Low/medium/high1/82.7/16.30/85/15

aData are expressed as mean ± SD for crude scores, while the low/medium/high scores based on t scores are reported as frequencies.

bThe comparison of traits of mentees and mentors are displayed > denotes higher, < denotes lower, and ⋚ denotes neither of them.

cWilcoxon signed ranks test.

Table 3 shows the multivariate linear regression analysis to predict mentees’ satisfaction scores based on TCI-125 scores of mentees and mentors. The mentee cooperativeness and mentor novelty-seeking were positively correlated with the total satisfaction score. When the novelty-seeking of mentors was higher than that of mentees, the overall satisfaction was greater. On the contrary, for pairs of mentees with higher self-transcendence in comparison with the mentors, a higher score of satisfaction was achieved. Interestingly, similar harm avoidance was significantly associated with reduced satisfaction (Table 3, A. Total satisfaction).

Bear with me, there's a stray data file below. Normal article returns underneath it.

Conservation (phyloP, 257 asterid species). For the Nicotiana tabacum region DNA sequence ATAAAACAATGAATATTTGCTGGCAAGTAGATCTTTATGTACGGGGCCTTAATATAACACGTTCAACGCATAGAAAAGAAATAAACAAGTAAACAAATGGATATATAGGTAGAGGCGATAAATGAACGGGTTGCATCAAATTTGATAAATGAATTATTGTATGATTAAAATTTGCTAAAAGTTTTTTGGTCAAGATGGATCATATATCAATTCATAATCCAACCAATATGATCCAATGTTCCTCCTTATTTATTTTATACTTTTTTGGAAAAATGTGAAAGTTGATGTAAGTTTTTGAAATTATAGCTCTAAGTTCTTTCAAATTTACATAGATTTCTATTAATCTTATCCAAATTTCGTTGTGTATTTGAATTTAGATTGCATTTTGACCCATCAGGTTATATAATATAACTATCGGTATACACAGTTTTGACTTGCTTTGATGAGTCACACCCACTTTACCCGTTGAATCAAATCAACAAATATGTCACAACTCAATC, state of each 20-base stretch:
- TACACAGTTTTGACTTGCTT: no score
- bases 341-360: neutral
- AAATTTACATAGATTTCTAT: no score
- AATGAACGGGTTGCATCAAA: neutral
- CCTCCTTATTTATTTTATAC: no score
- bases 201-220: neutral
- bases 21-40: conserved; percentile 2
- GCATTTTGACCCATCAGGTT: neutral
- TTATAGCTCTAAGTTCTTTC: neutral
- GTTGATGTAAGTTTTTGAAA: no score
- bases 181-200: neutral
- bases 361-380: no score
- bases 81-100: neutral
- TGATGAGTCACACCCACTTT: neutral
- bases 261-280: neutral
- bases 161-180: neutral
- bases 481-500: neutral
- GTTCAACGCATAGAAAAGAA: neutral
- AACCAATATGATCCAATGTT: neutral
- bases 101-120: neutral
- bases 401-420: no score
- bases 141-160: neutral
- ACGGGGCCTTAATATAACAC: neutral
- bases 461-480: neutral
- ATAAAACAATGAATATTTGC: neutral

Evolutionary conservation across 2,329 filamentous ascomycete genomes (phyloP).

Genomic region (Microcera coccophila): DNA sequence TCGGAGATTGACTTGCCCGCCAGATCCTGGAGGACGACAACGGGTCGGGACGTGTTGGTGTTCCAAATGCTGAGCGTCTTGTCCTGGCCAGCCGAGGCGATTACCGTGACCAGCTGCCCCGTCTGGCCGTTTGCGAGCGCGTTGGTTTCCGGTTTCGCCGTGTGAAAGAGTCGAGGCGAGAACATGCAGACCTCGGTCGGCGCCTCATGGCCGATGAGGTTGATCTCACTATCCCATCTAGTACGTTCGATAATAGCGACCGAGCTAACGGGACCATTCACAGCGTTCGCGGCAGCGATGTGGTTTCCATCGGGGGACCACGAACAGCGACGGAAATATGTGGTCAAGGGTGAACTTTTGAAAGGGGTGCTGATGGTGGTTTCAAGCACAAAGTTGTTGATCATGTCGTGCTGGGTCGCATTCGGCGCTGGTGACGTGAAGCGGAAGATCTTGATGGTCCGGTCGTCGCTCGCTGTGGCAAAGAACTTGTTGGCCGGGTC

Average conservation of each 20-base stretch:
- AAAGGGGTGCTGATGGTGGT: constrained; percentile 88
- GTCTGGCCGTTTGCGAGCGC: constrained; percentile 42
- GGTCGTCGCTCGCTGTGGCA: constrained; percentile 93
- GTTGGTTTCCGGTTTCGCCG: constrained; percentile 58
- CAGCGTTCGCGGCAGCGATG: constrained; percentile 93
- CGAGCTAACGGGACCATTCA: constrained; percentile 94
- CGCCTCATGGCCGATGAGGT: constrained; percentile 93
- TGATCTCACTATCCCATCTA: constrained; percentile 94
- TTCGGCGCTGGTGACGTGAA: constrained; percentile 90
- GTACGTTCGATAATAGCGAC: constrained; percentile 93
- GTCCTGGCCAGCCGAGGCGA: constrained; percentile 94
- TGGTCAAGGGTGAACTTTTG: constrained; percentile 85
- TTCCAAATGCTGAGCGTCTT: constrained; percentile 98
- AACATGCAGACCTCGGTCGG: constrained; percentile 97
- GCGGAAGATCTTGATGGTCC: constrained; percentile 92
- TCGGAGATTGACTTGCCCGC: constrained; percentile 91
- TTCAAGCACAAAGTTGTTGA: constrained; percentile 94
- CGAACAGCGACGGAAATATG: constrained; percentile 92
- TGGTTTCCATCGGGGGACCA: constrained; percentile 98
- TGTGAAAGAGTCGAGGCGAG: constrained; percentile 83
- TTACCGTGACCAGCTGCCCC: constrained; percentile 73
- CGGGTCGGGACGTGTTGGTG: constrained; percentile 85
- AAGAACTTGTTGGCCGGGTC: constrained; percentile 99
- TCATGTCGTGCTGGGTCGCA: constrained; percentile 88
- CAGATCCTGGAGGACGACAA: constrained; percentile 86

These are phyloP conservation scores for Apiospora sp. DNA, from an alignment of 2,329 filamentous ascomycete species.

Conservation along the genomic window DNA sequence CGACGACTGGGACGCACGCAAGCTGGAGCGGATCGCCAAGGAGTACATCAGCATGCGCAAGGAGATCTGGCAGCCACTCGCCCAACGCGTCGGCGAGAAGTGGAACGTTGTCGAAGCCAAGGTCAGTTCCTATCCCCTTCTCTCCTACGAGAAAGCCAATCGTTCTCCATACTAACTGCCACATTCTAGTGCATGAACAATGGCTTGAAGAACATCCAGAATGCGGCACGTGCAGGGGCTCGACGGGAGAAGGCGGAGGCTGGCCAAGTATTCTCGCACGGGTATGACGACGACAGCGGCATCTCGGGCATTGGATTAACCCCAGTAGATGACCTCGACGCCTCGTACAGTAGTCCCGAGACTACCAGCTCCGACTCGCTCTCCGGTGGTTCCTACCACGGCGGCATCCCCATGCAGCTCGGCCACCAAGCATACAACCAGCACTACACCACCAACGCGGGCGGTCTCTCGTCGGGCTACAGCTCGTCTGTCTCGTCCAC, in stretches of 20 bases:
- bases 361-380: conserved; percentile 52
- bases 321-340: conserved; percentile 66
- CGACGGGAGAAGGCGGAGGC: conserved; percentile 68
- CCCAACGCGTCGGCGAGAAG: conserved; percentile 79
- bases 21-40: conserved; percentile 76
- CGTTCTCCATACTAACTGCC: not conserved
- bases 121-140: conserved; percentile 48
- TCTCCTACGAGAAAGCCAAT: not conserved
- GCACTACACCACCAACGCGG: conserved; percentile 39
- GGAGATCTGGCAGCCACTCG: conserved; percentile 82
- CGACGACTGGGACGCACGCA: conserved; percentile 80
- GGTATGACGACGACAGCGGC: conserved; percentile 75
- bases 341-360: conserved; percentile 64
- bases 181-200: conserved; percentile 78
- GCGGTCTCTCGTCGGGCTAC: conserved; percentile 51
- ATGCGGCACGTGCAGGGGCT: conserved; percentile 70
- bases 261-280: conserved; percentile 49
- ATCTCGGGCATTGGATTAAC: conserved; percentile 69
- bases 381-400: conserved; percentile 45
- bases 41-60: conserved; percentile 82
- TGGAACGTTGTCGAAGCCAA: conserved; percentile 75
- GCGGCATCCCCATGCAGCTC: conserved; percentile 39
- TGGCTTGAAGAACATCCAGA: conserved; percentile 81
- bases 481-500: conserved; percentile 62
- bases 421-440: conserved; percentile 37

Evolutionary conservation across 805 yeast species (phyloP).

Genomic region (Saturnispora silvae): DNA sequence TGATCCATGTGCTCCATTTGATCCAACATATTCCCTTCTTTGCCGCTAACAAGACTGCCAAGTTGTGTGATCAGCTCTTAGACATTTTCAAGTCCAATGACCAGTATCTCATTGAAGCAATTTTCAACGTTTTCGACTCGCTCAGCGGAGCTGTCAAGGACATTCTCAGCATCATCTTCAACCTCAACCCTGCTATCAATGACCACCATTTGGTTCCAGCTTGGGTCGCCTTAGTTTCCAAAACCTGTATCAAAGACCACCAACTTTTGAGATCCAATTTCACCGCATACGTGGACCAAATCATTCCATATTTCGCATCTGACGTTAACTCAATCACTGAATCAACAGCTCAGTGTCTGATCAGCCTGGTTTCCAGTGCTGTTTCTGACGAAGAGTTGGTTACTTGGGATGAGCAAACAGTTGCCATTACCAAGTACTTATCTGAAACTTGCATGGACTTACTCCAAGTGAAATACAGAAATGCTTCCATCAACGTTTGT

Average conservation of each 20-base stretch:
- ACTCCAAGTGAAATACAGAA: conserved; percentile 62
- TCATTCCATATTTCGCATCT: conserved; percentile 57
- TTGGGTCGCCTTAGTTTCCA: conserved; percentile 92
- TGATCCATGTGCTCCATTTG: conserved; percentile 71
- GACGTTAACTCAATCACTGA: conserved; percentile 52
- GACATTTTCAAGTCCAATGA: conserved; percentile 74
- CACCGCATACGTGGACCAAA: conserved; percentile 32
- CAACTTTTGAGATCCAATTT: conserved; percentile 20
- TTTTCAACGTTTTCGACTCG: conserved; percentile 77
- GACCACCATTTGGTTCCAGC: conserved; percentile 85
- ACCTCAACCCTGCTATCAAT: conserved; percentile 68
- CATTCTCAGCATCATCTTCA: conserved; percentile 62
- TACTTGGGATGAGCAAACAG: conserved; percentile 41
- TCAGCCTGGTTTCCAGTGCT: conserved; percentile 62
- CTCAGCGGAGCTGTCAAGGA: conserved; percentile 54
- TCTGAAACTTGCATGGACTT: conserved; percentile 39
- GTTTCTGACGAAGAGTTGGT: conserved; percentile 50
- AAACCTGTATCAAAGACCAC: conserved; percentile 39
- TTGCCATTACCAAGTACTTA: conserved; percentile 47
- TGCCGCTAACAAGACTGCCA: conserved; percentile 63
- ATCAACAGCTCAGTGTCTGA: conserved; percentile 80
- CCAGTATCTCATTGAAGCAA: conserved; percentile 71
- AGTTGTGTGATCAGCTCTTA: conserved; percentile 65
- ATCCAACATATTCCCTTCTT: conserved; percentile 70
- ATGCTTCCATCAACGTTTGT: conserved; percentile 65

Table 3. Stepwise Multivariate Linear Regression Models to Predict Satisfaction from Mentoring Program Using the Temperament and Character Inventory of Mentors and Mentees
ModelsUnstandardized CoefficientsP Value95.0% Confidence Interval for B
BStd. ErrorLower BoundUpper Bound
A) Total satisfaction
R2 = 0.131(Constant)46.77612.537< 0.00121.88971.662
Mentee CO1.9100.6940.0070.5323.288
Mentor NS1.2960.6000.0330.1052.487
R2 = 0.274(Constant)85.5173.481< 0.00178.60692.428
NS mentor > mentee10.7345.0180.0350.77220.697